The FCC’s much anticipated vote on the new 700 MHz bandplan finally happened on July 31. Though many of the crucial details remain to be seen, the plan as adopted gave a little bit to everyone while denying everyone all of what they wanted. The most hotly contested feature of the plan was the designation of one spectrum block on an "open access" basis as sought by Google. The FCC did allocate a huge 22 MHz block with this condition, also allowing combinatorial bidding on that block, which will facilitate the creation of a nationwide network. (Open access means that any compatible device can hook onto the network without the restrictions normally imposed by the carrier which manages the network.) Google, who it seems should have been pleased, was unhappy that the FCC did not permit operation of the band on a wholesale basis. (Google’s reaction is puzzling since the restriction on wholesaling only applies to Designated Entities – companies with low revenues – a category that Google would not fit into in any event.)
A company called Frontline had advocated allocation of a spectrum block adjacent to the block allocated to public safety. The idea here was that the license holder on this block would partner with public safety to build out the public network in return for pre-emptible access to that block. While adopting this concept, the FCC rejected Frontline’s attempts to impose other conditions on this license or to permit wholesaling of service by Designated Entities who win the license.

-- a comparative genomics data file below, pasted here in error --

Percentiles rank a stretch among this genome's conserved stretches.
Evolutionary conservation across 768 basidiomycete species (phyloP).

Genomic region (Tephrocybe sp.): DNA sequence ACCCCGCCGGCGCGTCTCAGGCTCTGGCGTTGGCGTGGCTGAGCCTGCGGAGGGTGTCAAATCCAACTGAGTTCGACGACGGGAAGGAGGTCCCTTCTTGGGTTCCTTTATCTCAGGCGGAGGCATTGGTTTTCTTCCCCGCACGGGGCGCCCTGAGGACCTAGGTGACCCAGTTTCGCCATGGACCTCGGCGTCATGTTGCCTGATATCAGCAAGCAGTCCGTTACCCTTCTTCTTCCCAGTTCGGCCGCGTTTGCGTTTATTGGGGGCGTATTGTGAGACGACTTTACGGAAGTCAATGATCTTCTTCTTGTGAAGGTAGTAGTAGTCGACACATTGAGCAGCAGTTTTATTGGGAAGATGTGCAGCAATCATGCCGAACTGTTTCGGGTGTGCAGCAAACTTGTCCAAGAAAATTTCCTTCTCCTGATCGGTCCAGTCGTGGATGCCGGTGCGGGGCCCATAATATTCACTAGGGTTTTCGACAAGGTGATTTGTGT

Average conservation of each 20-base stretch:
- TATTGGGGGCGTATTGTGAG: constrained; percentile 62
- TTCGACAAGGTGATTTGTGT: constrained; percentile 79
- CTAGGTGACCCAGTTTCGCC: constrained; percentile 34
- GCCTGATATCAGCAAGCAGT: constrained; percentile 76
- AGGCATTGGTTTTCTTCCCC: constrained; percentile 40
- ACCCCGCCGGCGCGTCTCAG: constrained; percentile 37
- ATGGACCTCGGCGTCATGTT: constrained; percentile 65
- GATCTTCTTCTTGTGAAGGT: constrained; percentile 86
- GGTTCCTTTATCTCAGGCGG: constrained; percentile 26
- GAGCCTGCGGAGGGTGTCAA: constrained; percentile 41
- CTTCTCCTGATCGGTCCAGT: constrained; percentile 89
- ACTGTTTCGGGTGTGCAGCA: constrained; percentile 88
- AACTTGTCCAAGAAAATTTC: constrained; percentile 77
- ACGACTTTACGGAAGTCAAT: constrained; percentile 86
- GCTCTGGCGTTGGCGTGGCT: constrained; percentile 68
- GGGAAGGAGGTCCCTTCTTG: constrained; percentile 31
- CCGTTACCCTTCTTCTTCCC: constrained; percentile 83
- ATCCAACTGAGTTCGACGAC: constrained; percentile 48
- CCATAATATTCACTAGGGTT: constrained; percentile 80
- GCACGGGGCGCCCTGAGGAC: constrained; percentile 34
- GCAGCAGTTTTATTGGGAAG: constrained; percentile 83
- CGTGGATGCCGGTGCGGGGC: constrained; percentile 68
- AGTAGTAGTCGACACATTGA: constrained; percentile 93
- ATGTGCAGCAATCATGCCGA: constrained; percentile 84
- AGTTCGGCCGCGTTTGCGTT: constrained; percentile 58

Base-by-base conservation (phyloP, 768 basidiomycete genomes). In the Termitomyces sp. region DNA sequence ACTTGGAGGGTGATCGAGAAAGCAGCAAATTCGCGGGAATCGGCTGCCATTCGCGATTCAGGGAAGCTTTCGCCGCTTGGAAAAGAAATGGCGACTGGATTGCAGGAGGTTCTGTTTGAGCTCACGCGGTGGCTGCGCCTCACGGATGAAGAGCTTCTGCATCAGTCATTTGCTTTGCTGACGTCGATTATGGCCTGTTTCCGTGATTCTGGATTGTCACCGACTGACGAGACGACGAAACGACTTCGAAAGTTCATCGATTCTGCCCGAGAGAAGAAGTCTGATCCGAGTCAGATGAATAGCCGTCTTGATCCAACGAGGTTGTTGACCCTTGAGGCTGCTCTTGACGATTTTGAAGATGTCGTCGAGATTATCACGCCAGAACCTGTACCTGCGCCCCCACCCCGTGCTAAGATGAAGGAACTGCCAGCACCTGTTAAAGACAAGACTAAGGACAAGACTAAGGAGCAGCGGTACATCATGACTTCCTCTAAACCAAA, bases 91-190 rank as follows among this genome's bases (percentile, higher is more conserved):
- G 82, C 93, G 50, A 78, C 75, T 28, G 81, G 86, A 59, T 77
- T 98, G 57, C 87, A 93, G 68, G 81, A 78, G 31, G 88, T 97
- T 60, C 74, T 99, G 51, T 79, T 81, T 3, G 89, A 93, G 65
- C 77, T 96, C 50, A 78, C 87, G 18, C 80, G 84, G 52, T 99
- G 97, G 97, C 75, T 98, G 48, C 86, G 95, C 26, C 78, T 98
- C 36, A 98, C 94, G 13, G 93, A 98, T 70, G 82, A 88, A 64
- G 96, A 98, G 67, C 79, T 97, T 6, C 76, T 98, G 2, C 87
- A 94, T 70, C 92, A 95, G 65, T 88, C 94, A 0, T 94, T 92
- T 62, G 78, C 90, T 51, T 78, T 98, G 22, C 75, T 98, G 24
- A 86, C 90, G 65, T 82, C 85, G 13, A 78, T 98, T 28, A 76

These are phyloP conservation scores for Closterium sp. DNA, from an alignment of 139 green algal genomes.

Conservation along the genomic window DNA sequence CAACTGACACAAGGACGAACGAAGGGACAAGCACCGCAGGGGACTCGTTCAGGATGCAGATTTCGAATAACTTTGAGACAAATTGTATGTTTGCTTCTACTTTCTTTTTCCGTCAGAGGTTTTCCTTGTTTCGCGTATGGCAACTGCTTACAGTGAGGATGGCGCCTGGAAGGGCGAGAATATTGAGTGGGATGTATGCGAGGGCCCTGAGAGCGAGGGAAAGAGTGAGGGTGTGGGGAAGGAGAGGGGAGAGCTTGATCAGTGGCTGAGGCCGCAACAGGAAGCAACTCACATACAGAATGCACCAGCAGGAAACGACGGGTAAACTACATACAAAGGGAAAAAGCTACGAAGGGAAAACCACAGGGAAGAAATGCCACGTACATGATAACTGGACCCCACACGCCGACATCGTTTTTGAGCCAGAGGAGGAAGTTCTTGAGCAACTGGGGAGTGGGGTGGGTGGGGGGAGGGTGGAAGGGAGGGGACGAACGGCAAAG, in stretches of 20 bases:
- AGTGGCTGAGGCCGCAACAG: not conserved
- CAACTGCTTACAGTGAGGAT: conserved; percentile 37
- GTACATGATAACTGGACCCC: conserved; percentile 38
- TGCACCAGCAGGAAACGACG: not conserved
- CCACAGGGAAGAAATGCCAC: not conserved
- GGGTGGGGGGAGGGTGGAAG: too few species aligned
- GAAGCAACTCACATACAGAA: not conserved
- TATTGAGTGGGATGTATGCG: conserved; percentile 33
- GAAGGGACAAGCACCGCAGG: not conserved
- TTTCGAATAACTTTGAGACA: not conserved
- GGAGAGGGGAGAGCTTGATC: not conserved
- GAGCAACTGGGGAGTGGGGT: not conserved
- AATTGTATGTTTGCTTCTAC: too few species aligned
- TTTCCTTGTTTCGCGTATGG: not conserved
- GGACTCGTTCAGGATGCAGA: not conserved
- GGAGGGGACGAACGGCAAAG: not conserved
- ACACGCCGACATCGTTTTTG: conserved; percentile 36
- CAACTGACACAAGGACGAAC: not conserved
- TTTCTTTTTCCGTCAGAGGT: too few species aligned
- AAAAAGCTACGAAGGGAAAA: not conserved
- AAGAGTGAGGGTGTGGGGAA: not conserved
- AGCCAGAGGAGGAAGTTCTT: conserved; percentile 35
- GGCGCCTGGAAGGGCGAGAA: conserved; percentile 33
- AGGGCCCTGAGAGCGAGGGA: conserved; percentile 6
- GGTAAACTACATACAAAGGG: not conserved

The public safety community generally pronounced itself pleased with the results – as well it might – but it remains to be seen whether there are any significant takers for the public/private partnership envisioned by the Commission. The enormous burden of building out the PS network might well be greater than the benefit of pre-emptible use of that spectrum.
The FCC also imposed relatively strict build-out requirements on the spectrum winners in an attempt to ensure that winning bidders provide service to large areas of their territories in short order or lose the unserved areas.
In sum, the band plan is classic case demonstration of how a camel is a horse designed by a committee. With differing conditions encumbering bits and pieces of the various spectrum blocks in different ways, the overall value of the spectrum to bidders is likely to be significantly reduced from what it might have been. This may trigger a move for Congressional intervention, which could only inject further uncertainty into the planning process. But at least the basic terrain of the 700 MHz block is now known. Still to come: setting the reserve prices for the various blocks.